the only "relatedness" in regards to evolution is in connection with phyla, all members of a particular phyla are related.
Are you actually saying that phyla are the only taxonomic group that correspond to actual relatedness? So members of a particular genus, family, order or class aren't related? Or do you just mean that "phylum" is the highest taxonomic rank that indicates relatedness?
Either way, what criteria do you use to find whether all members of a taxon are related or not?
trust me, i have similar questions concerning koonins paper.
apparently there were eukaryote super groups then there was "animal phyla".
the BBE (cambrian explosion) left no history for this event.
yes, apparently animals that belong to the same phyla are related.
i have no idea what happened to the higher classification of animals, unless of course they are "manufactured" to make it appear the BBE never happened, which is a distinct possibility.
jablonka and lamb says there is ample evidence for phenotypic changes independent of DNA changes.
Yes, and "phenotypic changes independent of DNA changes" are very different from "different species having virtually identical DNA structure". The latter is what you claimed existed, and what I'm interested in finding examples of.
apparently what these 2 are saying is, there is a disconnect between DNA and phenotypic changes, the structure of DNA is not the cause.
I'm also curious though: it sounds like you're saying epigenetics can account for the wide variety of phenotypes in nature because epigenetics mean the same DNA leads to different phenotypes. If so, what accounts for the wide variety of genotypes in nature?
transposon and epigenetics.
by the above 2 processes it isn't hard for me to envision that the exact same DNA can give rise to a vast number of entirely different organisms, all members of that particular phyla, and do so within a very short period of time, possibly less than 200 years, maybe way less.
these 2 processes could easily explain the BBE.
my question is, what triggered it.
No, not "your position" with no qualifier, i.e. your position on any random question that passes through your head. In that particular quote I wanted to know "your position on whether phylogeny cannot imply relatedness". It's nice you did answer that question higher up (albeit in a very surprising and confusing way that just raised more questions, but that's not bad), because the rest of that paragraph describes a position on a completely different issue that does little to inform the question I was actually asking.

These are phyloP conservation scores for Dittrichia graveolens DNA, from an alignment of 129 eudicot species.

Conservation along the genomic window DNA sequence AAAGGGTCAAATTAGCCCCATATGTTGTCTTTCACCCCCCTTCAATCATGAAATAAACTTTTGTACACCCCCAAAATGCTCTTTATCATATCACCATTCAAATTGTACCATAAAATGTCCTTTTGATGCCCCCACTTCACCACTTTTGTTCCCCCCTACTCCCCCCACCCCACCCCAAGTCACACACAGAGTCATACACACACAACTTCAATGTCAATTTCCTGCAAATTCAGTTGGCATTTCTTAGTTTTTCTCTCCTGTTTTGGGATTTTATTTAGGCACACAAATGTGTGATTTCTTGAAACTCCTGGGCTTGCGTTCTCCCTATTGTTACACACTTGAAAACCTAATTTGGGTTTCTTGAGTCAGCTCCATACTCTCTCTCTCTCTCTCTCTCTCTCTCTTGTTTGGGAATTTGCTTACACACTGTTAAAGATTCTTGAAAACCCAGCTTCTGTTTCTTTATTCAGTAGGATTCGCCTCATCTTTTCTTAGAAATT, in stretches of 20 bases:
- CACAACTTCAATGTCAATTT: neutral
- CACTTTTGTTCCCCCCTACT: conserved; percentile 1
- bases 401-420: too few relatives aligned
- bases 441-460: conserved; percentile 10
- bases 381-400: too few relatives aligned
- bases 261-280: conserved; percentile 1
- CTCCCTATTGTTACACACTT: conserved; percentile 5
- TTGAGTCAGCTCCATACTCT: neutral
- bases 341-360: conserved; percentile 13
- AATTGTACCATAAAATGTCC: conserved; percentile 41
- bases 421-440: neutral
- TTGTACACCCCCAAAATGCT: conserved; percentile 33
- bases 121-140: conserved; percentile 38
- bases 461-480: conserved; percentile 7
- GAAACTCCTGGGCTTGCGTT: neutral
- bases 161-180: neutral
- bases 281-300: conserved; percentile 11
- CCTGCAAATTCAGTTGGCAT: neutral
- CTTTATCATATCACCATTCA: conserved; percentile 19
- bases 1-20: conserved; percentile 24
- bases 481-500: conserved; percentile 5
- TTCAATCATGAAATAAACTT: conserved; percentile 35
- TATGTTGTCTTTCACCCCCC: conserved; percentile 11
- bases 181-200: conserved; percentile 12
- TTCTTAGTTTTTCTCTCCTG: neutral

it's obvious, due to the processes mentioned above, that 2 organisms can appear to be related, but actually aren't.
also, even with the modern synthesis, phylogeny is inferred, not actually demonstrated.
this is one of the major problems with the modern synthesis, almost all of the data is based on inferences.
As Michael Meaney (2001a: 52,58) wrote more than a decade ago: “There are no genetic factors that can be studied independently of the environment ,and there are no environmental factors
that function independently of the genome. At no point in life is the operation of the genome independent of the context in which it functions. ”
Moreover, “environmental events occurring at a later stage of development can alter a developmental trajectory” making meaningless any linear regression studies of
nature and nurture.
Genes are always “genes in context”, context-dependent catalysts of cellular changes, rather “controllers” of developmental progress and direction” (Nijhout, 1990: 444), susceptible to be reversed in their expression by individual’s experiences during development (Champagne and Mashoodh, (2009).
. . .
Paradoxically, it was exactly the completion of the Human
Genome Project that showed that the view of the gene as a discrete
and autonomous agent powerfully leading traits and developmen-
tal processes is more of a fantasy than actually being founded on
scientific evidence, as highlighted by the “missing heritability”
case (Maher,2008). The image of a distinct, particulate gene
marked by “clearly defined boundaries ”and performing just one
job,i.e.,coding for proteins, has been overturned in recent years
(Griffiths and Stotz, 2013: 68; see also Barnes and Dupré,2008;
. . .
The more genetic research has gone forward, the
more genomes are seen to “respond in a flexible manner to signals
from a massive regulatory architecture that is, increasingly, the
real focus of research in ‘genetics’” (Griffiths and Stotz, 2013: 2;
see also Barnes and Dupré, 2008; Dupré, 2012).
- meloni, published: 21 May 2014
the above completely obliterates population genetics analysis.
The genotype of an organism is the inherited map it carries within its genetic code. Not all organisms with the same genotype look or act the same way because appearance and behavior are modified by environmental and developmental conditions. Likewise, not all organisms that look alike necessarily have the same genotype.
the above seems to imply there is a third variable that isn't being considered.